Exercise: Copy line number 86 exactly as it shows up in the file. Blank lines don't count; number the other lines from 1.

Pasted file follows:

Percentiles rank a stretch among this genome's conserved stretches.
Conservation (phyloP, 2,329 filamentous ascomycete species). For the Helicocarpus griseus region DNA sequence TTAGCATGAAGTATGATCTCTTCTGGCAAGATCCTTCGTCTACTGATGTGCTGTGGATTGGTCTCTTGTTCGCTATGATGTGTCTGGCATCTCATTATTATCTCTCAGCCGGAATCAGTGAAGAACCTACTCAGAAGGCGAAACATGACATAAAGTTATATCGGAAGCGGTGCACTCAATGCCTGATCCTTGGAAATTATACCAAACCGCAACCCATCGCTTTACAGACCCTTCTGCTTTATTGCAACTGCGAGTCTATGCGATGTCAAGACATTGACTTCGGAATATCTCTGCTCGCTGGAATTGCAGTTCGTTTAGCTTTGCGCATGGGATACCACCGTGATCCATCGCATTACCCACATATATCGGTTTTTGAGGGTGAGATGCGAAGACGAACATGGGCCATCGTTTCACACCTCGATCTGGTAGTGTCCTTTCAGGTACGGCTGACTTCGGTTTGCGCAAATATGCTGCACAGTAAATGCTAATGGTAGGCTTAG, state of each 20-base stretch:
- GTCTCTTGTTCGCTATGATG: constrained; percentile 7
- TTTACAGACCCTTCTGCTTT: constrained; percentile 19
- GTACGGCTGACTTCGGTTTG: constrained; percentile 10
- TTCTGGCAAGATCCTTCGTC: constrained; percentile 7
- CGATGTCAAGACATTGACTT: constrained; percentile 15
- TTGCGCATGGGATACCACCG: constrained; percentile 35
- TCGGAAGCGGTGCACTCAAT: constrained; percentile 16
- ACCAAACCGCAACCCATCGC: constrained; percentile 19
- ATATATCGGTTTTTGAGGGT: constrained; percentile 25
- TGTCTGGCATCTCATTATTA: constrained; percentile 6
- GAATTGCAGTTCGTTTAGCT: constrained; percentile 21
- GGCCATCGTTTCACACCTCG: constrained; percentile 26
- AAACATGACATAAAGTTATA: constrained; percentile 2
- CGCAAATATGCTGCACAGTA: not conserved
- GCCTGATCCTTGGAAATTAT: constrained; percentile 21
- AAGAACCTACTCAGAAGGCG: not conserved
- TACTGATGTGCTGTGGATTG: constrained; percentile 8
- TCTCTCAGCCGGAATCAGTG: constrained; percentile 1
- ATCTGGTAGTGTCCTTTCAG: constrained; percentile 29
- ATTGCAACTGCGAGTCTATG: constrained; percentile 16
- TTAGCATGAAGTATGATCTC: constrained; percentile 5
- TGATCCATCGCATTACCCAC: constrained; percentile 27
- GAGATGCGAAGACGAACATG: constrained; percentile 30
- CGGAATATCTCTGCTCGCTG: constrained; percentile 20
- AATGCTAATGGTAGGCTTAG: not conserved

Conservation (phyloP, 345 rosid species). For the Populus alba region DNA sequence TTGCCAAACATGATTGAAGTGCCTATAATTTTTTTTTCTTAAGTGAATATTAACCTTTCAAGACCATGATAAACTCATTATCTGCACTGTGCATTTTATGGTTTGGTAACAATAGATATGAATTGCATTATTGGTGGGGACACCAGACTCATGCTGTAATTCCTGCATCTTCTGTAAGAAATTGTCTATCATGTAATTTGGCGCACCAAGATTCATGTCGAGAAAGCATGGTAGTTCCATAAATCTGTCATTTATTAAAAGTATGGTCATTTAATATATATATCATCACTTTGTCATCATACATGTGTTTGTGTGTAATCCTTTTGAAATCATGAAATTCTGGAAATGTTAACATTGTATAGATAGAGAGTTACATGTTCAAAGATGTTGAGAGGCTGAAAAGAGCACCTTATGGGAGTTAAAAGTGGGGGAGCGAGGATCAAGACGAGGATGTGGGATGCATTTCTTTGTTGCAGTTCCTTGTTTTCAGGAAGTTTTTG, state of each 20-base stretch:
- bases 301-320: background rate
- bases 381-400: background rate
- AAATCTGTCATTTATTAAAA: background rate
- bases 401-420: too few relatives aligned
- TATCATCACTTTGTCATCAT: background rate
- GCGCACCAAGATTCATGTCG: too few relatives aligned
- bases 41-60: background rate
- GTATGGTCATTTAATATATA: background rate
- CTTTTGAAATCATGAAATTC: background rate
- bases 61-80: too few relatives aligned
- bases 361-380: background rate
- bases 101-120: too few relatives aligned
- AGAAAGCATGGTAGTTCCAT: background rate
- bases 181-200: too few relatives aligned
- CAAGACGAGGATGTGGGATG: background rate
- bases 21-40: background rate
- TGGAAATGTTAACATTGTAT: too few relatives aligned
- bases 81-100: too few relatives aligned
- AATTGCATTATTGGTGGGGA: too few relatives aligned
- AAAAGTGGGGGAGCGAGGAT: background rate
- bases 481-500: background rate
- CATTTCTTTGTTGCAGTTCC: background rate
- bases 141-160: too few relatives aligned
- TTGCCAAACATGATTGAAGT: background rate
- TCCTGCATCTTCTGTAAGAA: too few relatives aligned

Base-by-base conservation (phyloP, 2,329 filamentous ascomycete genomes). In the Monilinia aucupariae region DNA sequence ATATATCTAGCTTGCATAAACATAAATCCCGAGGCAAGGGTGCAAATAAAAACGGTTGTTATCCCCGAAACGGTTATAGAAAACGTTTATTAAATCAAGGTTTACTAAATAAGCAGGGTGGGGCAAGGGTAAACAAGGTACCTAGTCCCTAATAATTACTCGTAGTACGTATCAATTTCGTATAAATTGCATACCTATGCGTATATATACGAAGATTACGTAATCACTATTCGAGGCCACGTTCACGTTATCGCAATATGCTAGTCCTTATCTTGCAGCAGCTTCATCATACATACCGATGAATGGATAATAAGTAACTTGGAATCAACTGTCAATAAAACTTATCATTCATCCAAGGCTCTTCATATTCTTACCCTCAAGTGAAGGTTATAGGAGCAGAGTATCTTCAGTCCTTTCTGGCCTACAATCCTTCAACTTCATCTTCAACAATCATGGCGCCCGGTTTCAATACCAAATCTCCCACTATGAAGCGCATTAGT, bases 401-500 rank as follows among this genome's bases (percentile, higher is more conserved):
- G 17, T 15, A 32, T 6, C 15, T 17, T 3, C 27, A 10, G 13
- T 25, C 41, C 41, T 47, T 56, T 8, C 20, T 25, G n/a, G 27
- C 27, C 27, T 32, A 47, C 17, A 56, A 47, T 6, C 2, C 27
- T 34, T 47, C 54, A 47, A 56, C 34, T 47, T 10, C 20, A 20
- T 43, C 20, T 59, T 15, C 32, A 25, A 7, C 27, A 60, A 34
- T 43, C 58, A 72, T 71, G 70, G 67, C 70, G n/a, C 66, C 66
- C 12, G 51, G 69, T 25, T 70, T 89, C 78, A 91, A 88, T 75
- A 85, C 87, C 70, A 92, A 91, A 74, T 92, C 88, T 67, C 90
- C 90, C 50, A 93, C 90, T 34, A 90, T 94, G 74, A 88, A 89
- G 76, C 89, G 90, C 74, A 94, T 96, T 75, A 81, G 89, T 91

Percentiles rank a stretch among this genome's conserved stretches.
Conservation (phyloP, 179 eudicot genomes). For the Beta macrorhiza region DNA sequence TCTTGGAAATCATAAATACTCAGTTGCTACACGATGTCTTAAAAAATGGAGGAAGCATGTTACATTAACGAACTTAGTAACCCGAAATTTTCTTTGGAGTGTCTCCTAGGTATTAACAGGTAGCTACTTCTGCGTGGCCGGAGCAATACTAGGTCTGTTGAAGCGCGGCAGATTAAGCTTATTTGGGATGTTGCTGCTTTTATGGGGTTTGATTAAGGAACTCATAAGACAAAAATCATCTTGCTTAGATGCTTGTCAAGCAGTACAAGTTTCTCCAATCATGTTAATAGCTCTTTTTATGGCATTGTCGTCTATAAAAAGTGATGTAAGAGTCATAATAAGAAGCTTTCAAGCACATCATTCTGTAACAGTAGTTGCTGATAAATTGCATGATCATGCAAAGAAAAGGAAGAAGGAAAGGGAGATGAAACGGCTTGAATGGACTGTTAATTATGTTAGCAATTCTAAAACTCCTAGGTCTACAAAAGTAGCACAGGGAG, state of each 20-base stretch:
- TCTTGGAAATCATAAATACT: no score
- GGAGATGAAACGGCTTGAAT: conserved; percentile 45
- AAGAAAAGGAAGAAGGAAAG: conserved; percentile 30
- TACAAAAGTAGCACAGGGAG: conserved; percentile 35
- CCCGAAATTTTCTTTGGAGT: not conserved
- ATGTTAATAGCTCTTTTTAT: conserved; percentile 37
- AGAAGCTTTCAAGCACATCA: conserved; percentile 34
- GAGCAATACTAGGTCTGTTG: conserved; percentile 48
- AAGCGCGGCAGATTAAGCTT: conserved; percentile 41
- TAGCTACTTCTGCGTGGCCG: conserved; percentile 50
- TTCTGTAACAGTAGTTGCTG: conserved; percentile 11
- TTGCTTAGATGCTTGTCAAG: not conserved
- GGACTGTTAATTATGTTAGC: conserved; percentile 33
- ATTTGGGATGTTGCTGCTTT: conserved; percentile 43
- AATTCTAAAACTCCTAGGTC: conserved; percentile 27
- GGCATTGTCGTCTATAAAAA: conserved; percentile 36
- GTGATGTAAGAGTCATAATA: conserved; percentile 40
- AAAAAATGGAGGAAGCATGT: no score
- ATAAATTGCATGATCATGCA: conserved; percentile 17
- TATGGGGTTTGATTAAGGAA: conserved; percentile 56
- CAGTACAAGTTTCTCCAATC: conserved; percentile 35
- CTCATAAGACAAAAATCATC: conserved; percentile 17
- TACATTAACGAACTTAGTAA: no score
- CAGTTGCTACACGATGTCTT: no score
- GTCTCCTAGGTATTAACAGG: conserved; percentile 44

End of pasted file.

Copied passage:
- TATGGGGTTTGATTAAGGAA: conserved; percentile 56